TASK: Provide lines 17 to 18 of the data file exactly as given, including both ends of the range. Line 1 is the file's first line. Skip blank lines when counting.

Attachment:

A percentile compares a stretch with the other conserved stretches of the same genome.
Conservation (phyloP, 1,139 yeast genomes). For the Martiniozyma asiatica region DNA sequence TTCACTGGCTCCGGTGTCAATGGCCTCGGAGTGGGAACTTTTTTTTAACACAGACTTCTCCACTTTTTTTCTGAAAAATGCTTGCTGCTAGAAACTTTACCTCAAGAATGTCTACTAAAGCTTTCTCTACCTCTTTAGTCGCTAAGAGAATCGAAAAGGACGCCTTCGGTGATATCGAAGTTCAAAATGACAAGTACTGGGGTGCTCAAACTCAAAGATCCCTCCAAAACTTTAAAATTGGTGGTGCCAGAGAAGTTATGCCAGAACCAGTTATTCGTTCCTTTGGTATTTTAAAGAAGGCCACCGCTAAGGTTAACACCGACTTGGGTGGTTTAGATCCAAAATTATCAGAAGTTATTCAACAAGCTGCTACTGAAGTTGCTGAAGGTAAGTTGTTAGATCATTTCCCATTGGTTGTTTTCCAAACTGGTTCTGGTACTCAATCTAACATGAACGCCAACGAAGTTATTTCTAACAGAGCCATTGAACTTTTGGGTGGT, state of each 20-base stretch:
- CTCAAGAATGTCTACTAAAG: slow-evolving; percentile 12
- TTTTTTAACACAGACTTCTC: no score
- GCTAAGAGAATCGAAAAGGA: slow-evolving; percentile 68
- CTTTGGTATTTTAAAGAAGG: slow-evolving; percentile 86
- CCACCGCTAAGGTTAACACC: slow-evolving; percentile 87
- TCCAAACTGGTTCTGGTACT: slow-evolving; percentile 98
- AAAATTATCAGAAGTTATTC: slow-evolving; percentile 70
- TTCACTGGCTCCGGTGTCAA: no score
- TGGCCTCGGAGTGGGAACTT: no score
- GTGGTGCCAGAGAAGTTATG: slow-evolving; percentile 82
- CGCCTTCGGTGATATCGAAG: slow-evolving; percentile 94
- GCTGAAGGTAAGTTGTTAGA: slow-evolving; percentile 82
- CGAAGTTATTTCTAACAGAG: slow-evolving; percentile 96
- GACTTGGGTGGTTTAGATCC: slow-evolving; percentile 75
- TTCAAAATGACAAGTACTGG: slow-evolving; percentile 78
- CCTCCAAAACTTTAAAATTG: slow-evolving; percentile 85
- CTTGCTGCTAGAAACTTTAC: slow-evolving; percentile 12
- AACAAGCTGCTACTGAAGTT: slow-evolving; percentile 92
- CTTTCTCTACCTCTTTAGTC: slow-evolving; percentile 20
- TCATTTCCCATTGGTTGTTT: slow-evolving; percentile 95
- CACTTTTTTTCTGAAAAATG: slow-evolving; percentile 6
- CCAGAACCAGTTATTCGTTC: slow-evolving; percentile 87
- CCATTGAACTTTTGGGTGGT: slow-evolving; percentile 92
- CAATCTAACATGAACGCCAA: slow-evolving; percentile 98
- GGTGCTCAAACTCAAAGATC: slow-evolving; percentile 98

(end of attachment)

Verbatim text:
- TTCAAAATGACAAGTACTGG: slow-evolving; percentile 78
- CCTCCAAAACTTTAAAATTG: slow-evolving; percentile 85